Last month, Microsoft gathered a focus group of XP users and told them they were getting a sneak peek at the next version of Windows, code-named Mojave. Users were asked to give their impressions of several Mojave demos, which were largely positive. Later, users were informed that the OS they'd just seen was actually Windows Vista.
In a Tuesday post to the Windows Vista team blog, David Webster, general manager of brand and marketing strategy at Microsoft and creator of the Mojave Experiment, said the actual Vista demos Microsoft showed to participants can now be viewed on the Mojave Website.
Microsoft's rationale for the project was to show that people's negative perceptions of Vista have been influenced more by what they've heard than by what they've experienced, and Webster suggested that the positive results of Mojave were a form of vindication for Microsoft.
"And the hypothesis was confirmed when across the board, participants concluded that they needed to take another look before simply accepting what they'd heard," Webster wrote. "Again, we know from lots of user and non-user data that the closer they look the more they will like it. We just needed to give them a reason to take another look."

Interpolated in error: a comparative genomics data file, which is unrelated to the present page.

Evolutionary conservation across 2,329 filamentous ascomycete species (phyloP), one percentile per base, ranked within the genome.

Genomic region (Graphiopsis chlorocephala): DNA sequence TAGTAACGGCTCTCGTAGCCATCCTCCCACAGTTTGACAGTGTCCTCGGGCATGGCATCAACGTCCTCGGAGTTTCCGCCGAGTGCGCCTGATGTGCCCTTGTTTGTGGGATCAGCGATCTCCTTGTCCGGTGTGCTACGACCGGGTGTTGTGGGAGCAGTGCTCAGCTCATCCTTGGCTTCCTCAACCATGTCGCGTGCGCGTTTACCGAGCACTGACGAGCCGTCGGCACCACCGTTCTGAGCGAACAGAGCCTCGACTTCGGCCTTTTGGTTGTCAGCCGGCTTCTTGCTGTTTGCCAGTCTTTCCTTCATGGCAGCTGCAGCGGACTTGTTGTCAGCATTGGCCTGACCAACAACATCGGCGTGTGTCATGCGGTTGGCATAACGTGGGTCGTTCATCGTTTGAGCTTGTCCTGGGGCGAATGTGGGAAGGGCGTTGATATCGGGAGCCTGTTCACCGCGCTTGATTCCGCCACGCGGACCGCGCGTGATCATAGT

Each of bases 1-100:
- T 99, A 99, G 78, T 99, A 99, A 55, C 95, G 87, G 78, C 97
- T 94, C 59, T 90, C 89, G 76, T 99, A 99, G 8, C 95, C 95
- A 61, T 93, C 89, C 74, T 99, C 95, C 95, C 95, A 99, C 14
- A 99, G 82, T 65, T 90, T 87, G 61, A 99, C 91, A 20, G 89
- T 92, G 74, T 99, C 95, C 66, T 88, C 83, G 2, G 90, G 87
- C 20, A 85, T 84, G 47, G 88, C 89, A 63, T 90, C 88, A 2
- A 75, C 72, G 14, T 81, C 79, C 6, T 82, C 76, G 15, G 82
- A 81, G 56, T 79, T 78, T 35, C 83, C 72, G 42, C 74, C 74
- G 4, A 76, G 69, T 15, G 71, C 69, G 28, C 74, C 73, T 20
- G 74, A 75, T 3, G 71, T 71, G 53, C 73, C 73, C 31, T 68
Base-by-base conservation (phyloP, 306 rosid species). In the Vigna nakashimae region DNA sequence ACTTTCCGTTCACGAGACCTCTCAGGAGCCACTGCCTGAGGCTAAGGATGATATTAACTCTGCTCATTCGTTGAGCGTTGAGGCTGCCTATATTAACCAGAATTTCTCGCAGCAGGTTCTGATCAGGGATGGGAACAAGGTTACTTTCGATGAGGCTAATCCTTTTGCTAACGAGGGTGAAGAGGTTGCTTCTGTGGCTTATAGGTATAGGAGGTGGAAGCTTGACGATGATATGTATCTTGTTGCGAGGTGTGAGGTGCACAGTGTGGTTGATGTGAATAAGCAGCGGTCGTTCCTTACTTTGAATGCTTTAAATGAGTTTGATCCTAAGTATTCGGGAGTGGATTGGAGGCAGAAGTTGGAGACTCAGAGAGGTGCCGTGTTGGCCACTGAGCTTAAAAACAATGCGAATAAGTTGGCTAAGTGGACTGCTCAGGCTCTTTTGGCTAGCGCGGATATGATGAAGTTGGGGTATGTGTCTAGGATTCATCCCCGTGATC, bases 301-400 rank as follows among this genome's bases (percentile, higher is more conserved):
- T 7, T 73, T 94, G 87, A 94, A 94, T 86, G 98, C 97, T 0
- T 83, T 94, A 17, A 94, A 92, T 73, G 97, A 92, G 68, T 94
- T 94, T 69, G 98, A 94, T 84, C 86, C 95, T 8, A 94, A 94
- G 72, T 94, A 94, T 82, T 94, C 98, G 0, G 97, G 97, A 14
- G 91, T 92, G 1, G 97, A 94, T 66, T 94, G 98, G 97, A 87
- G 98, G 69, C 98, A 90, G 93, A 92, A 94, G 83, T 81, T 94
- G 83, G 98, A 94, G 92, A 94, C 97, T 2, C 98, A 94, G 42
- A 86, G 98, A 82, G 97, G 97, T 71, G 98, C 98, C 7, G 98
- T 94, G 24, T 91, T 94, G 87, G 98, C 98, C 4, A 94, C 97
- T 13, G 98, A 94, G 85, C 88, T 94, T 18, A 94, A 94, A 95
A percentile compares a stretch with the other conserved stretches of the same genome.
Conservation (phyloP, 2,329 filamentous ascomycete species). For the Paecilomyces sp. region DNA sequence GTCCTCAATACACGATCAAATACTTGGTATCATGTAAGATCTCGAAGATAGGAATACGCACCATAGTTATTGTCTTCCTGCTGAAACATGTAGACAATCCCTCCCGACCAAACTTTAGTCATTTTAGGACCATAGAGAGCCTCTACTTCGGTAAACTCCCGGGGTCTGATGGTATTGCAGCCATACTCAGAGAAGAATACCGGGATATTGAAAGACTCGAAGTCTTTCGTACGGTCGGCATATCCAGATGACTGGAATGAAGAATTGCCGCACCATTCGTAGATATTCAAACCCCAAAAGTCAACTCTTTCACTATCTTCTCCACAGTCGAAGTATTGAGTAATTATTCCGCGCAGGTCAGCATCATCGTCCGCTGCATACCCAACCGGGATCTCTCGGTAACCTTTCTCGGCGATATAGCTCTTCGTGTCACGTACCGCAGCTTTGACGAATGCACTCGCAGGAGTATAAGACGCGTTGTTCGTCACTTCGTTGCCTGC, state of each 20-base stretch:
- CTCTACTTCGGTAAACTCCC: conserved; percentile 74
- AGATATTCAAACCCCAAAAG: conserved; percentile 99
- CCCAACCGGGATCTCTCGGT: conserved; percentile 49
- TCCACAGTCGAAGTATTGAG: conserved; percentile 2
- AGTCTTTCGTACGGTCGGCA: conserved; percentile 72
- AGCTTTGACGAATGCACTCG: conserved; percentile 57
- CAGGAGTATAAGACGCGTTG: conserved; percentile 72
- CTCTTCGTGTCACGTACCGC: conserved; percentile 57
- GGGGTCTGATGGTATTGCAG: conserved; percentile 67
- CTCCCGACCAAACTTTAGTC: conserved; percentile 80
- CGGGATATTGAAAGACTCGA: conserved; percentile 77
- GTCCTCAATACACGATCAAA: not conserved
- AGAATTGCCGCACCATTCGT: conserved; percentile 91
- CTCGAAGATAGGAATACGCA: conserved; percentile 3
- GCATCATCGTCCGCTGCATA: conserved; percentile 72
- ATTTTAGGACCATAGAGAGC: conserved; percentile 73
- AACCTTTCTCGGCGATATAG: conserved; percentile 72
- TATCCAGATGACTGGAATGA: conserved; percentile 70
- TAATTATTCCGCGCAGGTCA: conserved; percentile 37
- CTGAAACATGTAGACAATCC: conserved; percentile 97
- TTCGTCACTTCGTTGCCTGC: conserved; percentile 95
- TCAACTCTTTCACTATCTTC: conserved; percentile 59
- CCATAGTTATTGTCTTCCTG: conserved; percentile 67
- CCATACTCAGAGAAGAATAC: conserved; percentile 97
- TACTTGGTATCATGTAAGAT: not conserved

In fact, Mojave participants' response to Vista was so positive that Microsoft was unable to include a planned portion of the Website that would have shown some folks refusing to budge even after viewing the Vista demos, wrote Webster.
"In fact, we had plans for a fun section of the site that highlighted any test subjects who didn't change their minds about Windows Vista. But we didn't get any," Webster wrote.
Mojave is Microsoft's response to customers' and partners' desire to see the software giant fire back against the likes of Apple, which has been chomping away at Vista's image like a school of piranhas.
However, Webster said Mojave isn't part of the $300 million Crispin, Porter & Bogusky campaign, in which comedian Jerry Seinfeld will appear with Bill Gates in an upcoming series of television ad spots.
One component of Vista's challenge in getting more traction is that competitors have spread FUD (fear, uncertainty and doubt) around it, said Andrew Brust, chief of new technology at twentysix New York, a New York-based IT consultancy.
"I do think the Mojave Experiment is an effective and necessary response to that prejudice, and therefore a necessary component in the campaign to make Vista more successful," Brust said.
However, the campaign needs to have additional components, including making the product more stable on recent -- rather than brand new -- hardware; working more closely with OEMs on driver support; and working with ISVs and other vendors on compatibility with both the 32-bit and 64-bit versions of the product, Brust said.
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